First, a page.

Trade Secrets, Safe Harbors, and International Trade, 20 SMU Sci. & Tech. L. Rev. 177 (2017).

Patent Assertion Entities, Reasonable Royalties, and a Restitution Perspective, 36 Rev. Litig. Brief 46 (2016).

Awarding Attorney Fees and Deterring “Patent Trolls”, 20 Lewis & Clark L. Rev. 281 (2016).
 
Economic Theory, Divided Infringement and Enforcing Interactive Patents, 67 Florida L. Rev. 1961 (2016).

Only a Pawn in the Game: Rethinking Induced Patent Infringement, 32 Santa Clara H. Tech. L. J. 1 (Lead article) (2015).

Recent Developments in Intellectual Property Law‑A 2014 Retrospective, 31 Santa Clara H. Tech. L. J. 527 (2015) (with David O. Taylor).

Patent Law Challenges for the Internet of Things, 15 Wake Forest J. Bus. & Intell. Prop. L. 655 (2015) (invited symposium contribution).

Protecting America’s Innovators - Combating the Decline of Patents Granted to Small Entities, 88 St. John’s L. Rev. 379 (2014).

A Case Study of Federal Circuit Policy Making, 66 SMU L. Rev. 579 (2013).

No “Direction” Home: An Alternative Approach to Joint Infringement, 62 Am. U. L. Rev. 59 (2012).

Ramifications of Joint Infringement Theory on Emerging Technology Patents, 18 Tex. Intell. Prop. L. J. 335 (Lead Article) (2010).

Publications

USPTO Issues Supplementary Examination Guidelines Explaining the Requirement for Clarity in Patent Claims, Science|Business, March 14, 2011 (with R.F. Henschel, partner Foley & Lardner LLP).

Current and Potential Methods to Undermine a Competitor's U.S. Patent Application, 81 Patent, Trademark, & Copyright Journal 770, (2011) (with M. Aamir Haq).

Presentations

Invited Speaker, Emerging Technologies Challenging Current Legal Paradigms, Faculty Development Talk, Wake Forest University, Wake Forest, NC (March 29, 2018).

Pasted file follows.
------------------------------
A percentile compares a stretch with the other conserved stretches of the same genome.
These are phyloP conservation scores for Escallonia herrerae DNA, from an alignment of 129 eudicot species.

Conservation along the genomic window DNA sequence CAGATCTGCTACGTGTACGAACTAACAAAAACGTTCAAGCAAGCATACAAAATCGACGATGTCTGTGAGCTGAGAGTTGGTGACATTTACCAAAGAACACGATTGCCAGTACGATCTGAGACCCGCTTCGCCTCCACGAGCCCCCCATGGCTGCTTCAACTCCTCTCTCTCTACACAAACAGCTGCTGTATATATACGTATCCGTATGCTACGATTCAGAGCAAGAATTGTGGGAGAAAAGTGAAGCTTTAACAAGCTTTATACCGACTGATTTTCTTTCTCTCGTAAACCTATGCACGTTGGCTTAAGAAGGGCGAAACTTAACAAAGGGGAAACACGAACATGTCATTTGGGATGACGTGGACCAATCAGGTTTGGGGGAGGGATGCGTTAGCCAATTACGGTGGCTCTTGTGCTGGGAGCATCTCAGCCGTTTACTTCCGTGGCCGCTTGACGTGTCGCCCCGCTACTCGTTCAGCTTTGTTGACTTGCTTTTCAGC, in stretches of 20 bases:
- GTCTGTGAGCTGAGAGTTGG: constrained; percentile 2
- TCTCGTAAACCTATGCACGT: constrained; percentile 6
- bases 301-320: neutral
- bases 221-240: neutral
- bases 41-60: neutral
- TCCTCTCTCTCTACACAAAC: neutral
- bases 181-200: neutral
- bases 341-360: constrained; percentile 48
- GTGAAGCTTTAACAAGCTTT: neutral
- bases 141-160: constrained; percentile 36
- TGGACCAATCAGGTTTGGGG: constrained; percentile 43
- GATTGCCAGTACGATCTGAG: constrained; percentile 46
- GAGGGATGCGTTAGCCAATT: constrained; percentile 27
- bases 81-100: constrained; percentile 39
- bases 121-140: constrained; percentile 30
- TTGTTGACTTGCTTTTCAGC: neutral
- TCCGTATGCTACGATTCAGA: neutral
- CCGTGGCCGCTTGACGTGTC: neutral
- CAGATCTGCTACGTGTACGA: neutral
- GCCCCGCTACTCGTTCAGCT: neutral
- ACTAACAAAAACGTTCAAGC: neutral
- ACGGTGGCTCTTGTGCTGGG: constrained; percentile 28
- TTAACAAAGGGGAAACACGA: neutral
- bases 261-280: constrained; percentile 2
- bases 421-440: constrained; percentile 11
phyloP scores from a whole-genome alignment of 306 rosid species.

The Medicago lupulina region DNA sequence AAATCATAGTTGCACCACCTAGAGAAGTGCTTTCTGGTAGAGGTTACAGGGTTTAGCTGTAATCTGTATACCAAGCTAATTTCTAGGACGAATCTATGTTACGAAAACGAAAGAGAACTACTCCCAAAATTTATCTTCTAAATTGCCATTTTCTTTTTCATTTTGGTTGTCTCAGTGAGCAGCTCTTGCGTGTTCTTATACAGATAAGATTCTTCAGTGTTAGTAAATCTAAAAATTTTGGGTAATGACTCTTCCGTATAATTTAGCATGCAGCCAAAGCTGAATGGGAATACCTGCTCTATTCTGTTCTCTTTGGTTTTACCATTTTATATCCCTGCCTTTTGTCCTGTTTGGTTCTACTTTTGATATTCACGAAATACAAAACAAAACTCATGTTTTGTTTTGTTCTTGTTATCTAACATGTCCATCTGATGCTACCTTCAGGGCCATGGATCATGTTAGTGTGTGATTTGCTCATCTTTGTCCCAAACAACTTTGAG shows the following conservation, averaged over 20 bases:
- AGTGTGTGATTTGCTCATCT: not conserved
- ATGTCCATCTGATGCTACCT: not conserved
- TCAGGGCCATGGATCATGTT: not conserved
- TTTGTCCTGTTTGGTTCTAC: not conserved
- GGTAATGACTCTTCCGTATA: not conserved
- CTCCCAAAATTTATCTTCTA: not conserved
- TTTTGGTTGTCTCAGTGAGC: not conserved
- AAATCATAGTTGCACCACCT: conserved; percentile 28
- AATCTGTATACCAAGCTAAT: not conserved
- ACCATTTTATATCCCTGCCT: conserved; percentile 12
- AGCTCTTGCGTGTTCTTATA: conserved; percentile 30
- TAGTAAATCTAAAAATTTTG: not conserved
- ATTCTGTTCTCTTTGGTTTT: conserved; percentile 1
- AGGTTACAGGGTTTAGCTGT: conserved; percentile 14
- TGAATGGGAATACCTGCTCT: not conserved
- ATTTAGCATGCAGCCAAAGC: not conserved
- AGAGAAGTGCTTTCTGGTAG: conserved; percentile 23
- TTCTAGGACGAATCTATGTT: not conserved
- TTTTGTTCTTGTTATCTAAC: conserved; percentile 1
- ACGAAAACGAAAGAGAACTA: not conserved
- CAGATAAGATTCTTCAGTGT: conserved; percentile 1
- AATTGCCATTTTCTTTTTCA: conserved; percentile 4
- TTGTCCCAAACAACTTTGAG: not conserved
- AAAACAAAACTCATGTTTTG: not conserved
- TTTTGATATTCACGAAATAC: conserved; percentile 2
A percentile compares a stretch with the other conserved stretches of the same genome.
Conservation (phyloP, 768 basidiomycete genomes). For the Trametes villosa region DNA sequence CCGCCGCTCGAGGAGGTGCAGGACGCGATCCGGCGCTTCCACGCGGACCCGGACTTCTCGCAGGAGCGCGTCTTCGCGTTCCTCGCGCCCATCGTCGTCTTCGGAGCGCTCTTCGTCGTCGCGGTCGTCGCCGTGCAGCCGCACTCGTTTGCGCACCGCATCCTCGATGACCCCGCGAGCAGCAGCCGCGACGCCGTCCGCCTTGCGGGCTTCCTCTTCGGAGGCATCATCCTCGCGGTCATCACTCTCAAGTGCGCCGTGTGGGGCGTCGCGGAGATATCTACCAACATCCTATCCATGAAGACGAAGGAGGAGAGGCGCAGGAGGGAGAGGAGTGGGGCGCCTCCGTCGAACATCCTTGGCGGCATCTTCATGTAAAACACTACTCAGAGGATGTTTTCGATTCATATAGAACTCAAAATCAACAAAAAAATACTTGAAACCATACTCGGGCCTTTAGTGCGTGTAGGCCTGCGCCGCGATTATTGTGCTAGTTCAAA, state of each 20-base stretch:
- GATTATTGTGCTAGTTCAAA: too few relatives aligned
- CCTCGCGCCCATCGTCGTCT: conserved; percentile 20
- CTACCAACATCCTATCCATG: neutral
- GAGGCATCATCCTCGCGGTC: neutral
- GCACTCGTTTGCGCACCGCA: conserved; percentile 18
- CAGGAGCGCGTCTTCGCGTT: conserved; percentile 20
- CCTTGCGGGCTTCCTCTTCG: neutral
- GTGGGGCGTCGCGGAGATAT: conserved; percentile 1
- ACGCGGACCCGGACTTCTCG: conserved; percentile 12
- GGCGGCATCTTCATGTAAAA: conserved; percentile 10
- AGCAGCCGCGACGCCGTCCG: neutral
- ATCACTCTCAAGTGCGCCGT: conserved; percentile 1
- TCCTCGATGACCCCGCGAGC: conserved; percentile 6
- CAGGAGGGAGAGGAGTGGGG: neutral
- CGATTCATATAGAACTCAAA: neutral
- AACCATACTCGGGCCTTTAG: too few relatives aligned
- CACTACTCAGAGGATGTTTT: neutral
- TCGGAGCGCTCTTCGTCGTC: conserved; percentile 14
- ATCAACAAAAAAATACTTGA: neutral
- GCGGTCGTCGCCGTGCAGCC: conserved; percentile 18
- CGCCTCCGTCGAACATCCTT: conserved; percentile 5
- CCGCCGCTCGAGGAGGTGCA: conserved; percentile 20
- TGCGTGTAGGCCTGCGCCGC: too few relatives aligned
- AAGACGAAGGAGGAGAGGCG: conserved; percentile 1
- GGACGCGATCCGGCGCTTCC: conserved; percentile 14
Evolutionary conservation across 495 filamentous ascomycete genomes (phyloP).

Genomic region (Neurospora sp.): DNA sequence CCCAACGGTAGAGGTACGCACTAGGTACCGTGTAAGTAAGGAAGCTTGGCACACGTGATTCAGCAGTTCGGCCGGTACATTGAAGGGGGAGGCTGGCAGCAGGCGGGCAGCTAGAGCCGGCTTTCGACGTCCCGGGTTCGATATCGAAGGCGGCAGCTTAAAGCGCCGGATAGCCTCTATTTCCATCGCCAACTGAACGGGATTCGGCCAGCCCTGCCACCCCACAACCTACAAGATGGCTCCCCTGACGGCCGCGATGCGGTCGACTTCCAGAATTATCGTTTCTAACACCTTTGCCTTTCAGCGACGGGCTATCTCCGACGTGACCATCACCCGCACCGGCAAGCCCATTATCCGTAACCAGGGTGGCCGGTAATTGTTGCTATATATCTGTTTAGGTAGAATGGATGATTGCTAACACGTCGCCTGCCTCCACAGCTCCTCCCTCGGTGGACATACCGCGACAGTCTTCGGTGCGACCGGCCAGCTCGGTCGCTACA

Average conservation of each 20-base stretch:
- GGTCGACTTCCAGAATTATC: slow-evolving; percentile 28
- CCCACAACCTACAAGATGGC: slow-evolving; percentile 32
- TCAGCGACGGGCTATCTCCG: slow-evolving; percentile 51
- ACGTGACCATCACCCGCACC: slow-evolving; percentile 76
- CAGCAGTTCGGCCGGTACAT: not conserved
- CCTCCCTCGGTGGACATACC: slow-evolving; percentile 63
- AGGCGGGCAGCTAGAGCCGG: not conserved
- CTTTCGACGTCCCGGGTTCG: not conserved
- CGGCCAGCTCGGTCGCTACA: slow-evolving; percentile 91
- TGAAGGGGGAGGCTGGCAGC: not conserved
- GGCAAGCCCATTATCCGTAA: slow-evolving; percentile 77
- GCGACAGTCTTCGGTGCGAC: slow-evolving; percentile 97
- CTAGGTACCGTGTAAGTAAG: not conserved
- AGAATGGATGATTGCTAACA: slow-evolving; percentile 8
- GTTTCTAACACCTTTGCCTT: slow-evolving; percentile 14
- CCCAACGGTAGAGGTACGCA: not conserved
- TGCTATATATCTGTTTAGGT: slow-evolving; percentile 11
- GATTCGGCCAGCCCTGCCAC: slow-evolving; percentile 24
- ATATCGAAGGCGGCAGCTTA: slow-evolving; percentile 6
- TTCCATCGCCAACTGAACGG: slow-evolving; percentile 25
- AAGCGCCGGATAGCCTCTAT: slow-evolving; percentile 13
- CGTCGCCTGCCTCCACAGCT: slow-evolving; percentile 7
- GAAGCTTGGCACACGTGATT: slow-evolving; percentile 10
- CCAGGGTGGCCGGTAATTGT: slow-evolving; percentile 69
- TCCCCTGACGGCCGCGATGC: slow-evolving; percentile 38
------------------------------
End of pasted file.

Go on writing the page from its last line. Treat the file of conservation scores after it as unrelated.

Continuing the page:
Presenter, Register Right: The ABCs of Protecting Your IP, SXSW Startup & Tech Sectors Track, Austin, TX (March 13, 2018)
 
Invited Panelist, The Legal Landscape of the Internet of Things, Minnesota Journal of Law, Science & Technology Symposium, Minneapolis, MN (March 2, 2018).
 
Invited Panelist, Strategies and Support for Persons of Color in New Law Teaching, 2018 AALS Annual Meeting, San Diego, CA (January 4, 2018).

Presenter, Emerging Technologies Challenging Current Legal Paradigms, International Conference on New Paradigms in Law, National Chengchi University College of Law, Taiwan (December 4-5, 2017). 
 
Presenter, Patent Quality and Claim Clarity, Intellectual Property Scholars Conference, Benjamin N. Cardozo School of Law (August 11, 2017).
 
Presenter, Access to the Patent System, Race + IP, Boston College, Boston, MA (April 21, 2017).

Presenter, Process and Product Patents: New Data & Results, PatCon 7, Northwestern Pritzker School of Law, Chicago, IL (April 7, 2017).
 
Presenter, Patent Quality and Patent Enforcement, Junior Intellectual Property Scholars Association Semi-Annual Workshop, Michael E. Moritz College of Law, The Ohio State University, Columbus, OH (January 21, 2017).

Invited Speaker, Trade Secrets, Safe Harbors, and International Trade, Intellectual Property Transpacific Conference, Vietnam National University, University of Economics and Law, Ho Chi Minh City, Vietnam (December 7, 2016).
 
Moderator, Are Patent Agents Privileged: In re Queen University (Fed. Cir. 2016) v. In re Silver (2016) 54th Annual Conference on Intellectual Property Law, Plano, TX (November 15, 2016).
 
Invited Speaker, Recent Developments in Intellectual Property Law, 24th Annual Corporate Counsel Symposium, SMU Dedman School of Law, Dallas, TX (October 28, 2016).